The wildfire burning in the Olympic National Forest northwest of Eldon (approximately 5 miles west of Hwy 101 and the Hood Canal) grew Tuesday despite crew and helicopter efforts.
The State Department of Natural Resources says the Maple Fire grew to 411 acres and is 5% contained. Heavy timber and steep, rugged terrain have hampered efforts, although work continues. Forest Service roads in the area (2421 and 2401) remain closed.
The focus of suppression efforts is on the east side of the fire to minimize damage to State Trust timber lands. Receipts from the management of these lands are used to support local schools and other public services. Suppression goals also include keeping the fire south of the Jefferson Ridge and north of Jefferson Creek to protect popular recreation sites.
Due to persistent hot and dry weather conditions, fire restrictions are in place for the Olympic National Forest, Olympic National Park and Mount Baker-Snoqualmie National Forest.
Beginning August 8, Olympic National Park, Olympic National Forest, and Mount Baker-Snoqualmie National Forest will restrict campfires to developed campgrounds, picnic areas, and rental cabins with cement or metal fire rings only until further notice.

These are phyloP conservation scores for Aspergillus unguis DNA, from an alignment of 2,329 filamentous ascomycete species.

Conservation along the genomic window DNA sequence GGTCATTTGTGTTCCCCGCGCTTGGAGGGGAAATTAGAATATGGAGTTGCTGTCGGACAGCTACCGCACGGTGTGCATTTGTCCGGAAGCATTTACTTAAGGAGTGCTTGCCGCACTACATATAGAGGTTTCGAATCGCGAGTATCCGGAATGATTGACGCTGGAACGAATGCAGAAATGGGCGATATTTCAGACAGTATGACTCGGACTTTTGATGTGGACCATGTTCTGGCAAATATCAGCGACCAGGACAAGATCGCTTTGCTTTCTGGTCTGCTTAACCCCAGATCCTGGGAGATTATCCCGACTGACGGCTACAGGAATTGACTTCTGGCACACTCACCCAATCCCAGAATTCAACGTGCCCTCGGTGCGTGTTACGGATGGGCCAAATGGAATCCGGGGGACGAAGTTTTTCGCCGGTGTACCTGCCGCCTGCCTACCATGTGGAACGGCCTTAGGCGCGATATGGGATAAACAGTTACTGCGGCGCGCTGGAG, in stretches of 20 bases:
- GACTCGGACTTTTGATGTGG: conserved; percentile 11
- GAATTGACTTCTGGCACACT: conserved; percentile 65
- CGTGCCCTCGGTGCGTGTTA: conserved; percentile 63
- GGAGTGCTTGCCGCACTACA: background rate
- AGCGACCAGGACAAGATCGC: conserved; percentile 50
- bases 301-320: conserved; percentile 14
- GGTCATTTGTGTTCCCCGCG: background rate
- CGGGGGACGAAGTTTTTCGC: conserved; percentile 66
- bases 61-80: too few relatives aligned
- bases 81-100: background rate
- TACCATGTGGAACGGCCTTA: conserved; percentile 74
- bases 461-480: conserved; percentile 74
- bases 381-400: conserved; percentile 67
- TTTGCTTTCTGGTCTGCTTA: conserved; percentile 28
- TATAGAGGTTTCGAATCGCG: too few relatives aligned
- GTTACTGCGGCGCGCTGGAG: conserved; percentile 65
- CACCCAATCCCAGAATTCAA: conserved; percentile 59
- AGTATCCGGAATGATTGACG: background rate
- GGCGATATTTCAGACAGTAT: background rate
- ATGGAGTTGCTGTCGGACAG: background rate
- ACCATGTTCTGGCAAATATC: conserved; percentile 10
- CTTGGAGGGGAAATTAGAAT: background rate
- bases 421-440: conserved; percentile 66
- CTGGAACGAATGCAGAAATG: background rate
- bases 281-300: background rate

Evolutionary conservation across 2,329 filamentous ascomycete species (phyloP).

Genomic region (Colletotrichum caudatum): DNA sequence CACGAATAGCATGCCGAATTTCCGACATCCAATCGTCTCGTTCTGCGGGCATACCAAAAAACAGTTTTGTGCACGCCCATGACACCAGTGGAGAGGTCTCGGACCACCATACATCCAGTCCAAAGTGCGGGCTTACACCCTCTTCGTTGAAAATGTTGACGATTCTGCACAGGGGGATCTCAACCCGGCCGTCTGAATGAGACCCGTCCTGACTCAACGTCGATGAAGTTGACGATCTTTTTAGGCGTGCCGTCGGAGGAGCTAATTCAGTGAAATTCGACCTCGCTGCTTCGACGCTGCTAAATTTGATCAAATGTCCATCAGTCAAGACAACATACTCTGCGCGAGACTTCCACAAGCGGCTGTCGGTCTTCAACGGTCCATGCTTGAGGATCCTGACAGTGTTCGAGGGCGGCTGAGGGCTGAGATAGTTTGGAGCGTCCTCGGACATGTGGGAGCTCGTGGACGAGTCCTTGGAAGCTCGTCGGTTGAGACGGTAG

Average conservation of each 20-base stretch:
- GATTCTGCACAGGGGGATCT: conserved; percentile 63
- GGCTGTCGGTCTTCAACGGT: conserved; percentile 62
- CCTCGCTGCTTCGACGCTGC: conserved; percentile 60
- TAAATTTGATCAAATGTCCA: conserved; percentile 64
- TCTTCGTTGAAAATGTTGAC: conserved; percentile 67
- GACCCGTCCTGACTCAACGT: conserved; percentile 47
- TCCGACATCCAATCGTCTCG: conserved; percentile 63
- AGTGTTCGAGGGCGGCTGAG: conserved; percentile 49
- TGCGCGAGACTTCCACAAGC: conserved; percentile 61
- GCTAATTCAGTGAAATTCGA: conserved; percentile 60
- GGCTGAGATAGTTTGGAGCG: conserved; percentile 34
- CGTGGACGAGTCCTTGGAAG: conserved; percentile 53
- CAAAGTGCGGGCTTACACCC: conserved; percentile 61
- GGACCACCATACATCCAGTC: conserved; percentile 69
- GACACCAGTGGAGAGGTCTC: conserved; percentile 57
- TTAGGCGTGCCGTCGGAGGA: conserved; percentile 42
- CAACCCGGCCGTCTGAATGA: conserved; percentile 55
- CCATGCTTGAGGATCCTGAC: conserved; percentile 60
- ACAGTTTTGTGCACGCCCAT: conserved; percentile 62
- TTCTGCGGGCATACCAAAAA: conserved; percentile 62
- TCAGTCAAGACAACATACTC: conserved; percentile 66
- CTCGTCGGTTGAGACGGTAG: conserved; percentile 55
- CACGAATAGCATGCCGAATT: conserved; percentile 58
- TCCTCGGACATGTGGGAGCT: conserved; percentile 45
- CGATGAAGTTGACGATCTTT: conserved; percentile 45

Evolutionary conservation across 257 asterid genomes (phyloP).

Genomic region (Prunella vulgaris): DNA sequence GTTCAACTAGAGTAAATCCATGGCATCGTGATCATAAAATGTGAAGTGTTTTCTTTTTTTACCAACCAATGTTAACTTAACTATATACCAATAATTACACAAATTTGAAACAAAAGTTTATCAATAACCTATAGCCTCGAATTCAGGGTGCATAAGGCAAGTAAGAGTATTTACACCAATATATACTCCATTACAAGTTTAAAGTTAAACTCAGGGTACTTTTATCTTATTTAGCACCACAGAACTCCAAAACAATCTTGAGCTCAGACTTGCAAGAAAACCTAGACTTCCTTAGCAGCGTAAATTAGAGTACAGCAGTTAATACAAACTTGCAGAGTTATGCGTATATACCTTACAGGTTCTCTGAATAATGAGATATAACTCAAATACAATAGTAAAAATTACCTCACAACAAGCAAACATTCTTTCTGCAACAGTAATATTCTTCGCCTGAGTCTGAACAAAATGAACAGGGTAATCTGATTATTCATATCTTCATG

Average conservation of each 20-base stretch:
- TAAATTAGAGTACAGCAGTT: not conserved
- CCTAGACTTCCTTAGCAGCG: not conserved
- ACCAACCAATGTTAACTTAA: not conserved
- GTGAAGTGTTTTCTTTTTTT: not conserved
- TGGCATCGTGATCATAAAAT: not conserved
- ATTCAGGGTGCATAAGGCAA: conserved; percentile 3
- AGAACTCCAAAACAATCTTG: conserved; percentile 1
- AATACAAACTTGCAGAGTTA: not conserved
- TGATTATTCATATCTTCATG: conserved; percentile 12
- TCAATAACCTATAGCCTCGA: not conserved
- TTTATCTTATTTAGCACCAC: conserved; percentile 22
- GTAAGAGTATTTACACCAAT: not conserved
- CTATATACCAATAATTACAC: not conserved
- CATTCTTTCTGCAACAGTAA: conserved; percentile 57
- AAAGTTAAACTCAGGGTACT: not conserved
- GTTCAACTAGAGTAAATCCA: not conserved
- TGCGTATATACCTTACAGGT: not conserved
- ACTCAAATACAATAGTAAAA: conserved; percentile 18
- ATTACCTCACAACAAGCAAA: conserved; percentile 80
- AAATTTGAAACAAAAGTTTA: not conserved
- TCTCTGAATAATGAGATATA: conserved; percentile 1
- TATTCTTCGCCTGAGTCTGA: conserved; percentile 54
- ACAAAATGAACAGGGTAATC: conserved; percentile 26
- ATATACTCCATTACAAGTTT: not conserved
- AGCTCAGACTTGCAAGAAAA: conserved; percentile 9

This includes the coastal areas of Olympic National Park.
Federal land managers are instituting fire restrictions due to the long-term forecast for hot and dry weather, the current commitment of firefighting resources battling numerous wildfires around the nation, and the strain any new uncontrolled fires would place on these resources.
“With the high fire danger and staff already committed to suppressing fires across the country, we are enacting this fire restriction to conserve our firefighting resources and to help prevent additional fires,” said Olympic National Park Superintendent Sarah Creachbaum.
Gas camp stoves may still be used in the wilderness backcountry, but should be operated well away from flammable vegetation and forest litter. Creachbaum urges extreme caution with any open flame.
Visitors to national parks and forests should always use caution to prevent human-caused wildfires. To reduce the risk, please consider the following:
- Fireworks are prohibited on federal public lands.
- Before going camping, learn of any fire restrictions in place and never leave a campfire unattended.
- If smoking, always dispose of cigarette debris in some type of an ashtray.
To report a fire dial 911.